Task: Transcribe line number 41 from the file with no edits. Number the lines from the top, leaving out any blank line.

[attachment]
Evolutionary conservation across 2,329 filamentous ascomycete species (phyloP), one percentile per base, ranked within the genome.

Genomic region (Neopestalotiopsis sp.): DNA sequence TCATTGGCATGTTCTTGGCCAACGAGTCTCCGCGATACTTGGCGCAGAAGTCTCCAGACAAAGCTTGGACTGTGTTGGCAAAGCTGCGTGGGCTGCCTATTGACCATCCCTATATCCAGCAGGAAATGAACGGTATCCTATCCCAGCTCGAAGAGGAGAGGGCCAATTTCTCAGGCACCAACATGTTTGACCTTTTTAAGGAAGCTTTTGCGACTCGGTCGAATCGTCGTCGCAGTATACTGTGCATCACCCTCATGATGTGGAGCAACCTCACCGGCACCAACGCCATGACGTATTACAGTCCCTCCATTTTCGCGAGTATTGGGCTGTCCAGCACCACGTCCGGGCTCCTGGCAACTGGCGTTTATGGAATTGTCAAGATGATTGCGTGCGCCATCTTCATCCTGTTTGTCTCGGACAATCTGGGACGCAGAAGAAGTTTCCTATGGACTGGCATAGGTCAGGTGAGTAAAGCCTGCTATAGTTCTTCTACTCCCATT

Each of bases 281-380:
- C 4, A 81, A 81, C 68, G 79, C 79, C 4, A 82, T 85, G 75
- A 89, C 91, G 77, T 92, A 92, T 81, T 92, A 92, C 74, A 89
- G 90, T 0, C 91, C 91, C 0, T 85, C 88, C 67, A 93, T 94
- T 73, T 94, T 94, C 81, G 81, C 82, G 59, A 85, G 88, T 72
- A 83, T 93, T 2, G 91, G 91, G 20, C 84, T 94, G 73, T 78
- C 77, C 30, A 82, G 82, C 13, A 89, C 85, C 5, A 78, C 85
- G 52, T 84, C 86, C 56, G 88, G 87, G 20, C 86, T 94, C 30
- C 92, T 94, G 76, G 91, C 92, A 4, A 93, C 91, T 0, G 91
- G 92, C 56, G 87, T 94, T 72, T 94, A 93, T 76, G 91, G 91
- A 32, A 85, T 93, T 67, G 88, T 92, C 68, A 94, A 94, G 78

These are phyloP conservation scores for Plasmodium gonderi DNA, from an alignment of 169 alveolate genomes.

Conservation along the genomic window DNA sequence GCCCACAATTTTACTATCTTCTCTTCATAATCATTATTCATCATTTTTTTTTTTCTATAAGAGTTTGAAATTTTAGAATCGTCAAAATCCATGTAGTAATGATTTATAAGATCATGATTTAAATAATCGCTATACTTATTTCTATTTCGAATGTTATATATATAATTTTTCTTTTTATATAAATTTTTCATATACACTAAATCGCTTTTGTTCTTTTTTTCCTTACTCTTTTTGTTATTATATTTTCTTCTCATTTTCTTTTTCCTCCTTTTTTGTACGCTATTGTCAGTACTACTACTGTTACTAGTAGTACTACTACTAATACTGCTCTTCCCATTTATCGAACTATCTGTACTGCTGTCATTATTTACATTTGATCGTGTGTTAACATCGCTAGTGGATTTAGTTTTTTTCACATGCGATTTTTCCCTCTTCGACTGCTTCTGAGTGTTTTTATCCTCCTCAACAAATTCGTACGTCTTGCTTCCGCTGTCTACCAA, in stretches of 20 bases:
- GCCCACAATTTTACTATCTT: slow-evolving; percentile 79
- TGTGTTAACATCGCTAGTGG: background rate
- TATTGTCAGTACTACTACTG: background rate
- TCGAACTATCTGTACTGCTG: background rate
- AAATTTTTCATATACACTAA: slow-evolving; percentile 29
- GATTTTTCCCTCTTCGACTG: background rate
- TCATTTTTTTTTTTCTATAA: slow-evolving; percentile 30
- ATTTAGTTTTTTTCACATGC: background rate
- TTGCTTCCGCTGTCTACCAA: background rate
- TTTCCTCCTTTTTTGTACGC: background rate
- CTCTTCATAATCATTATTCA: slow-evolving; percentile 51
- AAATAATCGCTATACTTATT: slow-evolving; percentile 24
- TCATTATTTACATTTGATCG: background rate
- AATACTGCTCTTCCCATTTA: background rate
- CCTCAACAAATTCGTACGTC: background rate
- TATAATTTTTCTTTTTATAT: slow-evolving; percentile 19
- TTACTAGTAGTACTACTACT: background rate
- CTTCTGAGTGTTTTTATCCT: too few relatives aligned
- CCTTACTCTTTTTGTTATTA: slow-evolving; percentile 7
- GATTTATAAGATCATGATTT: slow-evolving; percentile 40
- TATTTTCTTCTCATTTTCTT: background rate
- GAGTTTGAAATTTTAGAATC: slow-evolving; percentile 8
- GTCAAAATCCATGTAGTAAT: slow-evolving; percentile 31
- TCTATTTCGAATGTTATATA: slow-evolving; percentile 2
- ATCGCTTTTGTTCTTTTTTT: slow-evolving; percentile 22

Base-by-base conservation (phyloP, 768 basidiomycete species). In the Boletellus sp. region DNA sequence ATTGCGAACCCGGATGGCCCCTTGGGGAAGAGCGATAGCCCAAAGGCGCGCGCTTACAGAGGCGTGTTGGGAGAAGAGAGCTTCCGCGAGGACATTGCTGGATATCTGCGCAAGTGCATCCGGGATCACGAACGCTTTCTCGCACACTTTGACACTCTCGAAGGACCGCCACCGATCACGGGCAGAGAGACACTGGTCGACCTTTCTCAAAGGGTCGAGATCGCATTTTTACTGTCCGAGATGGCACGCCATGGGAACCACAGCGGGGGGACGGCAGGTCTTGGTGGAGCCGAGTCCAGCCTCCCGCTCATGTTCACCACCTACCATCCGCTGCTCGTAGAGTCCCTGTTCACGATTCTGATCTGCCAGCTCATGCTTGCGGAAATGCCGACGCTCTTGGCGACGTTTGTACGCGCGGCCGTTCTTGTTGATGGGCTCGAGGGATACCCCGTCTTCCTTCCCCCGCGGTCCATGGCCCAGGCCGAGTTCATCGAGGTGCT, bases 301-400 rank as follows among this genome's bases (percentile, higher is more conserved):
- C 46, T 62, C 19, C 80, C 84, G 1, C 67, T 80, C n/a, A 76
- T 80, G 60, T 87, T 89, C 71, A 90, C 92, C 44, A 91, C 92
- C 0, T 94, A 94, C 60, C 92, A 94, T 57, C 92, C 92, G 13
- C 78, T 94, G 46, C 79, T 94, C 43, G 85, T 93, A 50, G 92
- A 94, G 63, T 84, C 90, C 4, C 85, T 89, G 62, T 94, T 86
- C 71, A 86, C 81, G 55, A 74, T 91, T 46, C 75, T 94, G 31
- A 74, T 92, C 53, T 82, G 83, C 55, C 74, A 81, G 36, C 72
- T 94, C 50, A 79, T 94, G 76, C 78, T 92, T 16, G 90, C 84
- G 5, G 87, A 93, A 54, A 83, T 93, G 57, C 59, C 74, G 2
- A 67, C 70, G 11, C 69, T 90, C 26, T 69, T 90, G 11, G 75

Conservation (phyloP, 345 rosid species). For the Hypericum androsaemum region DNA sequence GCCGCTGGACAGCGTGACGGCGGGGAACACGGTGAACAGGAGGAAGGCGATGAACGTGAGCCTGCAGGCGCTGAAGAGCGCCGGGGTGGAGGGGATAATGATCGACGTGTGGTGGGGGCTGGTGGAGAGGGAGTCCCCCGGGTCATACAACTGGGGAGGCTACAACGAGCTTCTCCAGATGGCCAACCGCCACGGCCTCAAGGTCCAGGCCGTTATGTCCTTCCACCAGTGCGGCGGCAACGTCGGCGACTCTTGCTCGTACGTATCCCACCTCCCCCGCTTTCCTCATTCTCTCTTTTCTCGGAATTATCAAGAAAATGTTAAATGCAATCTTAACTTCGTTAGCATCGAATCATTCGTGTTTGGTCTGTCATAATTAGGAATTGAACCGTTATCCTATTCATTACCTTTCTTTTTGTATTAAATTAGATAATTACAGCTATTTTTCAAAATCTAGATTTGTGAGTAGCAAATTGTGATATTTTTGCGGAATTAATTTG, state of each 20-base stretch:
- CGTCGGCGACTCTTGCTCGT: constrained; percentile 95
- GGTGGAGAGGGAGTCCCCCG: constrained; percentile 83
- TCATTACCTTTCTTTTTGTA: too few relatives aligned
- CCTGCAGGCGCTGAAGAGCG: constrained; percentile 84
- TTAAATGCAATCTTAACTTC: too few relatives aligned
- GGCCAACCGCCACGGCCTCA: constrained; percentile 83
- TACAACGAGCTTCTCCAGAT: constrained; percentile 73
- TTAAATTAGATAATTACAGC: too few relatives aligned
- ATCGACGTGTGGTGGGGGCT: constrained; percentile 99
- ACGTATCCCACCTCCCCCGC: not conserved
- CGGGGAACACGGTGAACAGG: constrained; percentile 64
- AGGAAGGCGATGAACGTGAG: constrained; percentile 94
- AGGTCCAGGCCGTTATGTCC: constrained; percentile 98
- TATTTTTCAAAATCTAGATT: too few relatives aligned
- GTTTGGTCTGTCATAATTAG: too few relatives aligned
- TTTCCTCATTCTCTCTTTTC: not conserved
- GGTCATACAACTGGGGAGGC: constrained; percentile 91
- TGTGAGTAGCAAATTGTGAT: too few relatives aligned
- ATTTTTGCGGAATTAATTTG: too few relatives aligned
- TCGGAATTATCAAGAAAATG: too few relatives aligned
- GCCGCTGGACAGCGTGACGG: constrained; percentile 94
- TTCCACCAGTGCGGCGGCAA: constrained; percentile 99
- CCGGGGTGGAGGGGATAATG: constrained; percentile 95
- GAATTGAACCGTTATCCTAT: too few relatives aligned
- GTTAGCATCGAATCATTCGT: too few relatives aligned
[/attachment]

Base-by-base conservation (phyloP, 768 basidiomycete species). In the Boletellus sp. region DNA sequence ATTGCGAACCCGGATGGCCCCTTGGGGAAGAGCGATAGCCCAAAGGCGCGCGCTTACAGAGGCGTGTTGGGAGAAGAGAGCTTCCGCGAGGACATTGCTGGATATCTGCGCAAGTGCATCCGGGATCACGAACGCTTTCTCGCACACTTTGACACTCTCGAAGGACCGCCACCGATCACGGGCAGAGAGACACTGGTCGACCTTTCTCAAAGGGTCGAGATCGCATTTTTACTGTCCGAGATGGCACGCCATGGGAACCACAGCGGGGGGACGGCAGGTCTTGGTGGAGCCGAGTCCAGCCTCCCGCTCATGTTCACCACCTACCATCCGCTGCTCGTAGAGTCCCTGTTCACGATTCTGATCTGCCAGCTCATGCTTGCGGAAATGCCGACGCTCTTGGCGACGTTTGTACGCGCGGCCGTTCTTGTTGATGGGCTCGAGGGATACCCCGTCTTCCTTCCCCCGCGGTCCATGGCCCAGGCCGAGTTCATCGAGGTGCT, bases 301-400 rank as follows among this genome's bases (percentile, higher is more conserved):